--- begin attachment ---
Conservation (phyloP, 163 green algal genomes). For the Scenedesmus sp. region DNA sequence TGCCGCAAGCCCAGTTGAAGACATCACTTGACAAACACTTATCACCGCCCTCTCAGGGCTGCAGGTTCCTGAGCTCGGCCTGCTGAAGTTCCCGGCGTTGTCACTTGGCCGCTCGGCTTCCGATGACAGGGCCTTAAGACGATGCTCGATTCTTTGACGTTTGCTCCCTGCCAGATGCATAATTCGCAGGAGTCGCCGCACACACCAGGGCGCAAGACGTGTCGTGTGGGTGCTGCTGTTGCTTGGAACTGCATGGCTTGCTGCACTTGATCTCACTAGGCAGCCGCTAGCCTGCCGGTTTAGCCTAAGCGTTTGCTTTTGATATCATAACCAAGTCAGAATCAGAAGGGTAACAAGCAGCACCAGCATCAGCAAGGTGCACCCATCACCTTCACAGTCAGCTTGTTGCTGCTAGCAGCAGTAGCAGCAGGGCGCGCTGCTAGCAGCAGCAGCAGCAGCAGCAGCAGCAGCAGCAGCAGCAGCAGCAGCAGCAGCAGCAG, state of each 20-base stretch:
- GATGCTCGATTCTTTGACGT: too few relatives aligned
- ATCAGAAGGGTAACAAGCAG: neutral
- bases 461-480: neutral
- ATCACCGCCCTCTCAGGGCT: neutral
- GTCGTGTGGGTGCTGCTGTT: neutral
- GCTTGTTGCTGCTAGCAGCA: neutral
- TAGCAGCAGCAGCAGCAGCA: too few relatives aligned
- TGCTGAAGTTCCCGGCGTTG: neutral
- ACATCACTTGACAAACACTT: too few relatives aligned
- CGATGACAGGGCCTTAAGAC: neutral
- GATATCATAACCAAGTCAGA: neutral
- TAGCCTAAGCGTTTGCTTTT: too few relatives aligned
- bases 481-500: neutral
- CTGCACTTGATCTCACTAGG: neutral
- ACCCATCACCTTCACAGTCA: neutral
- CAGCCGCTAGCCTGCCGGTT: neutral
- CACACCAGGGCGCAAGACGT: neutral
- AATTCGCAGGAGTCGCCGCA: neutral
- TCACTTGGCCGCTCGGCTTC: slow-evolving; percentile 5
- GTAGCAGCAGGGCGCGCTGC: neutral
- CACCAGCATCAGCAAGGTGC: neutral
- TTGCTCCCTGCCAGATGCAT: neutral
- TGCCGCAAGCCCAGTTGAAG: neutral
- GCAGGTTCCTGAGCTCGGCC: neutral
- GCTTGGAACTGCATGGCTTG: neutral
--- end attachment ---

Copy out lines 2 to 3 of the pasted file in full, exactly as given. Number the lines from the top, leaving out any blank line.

- GATGCTCGATTCTTTGACGT: too few relatives aligned
- ATCAGAAGGGTAACAAGCAG: neutral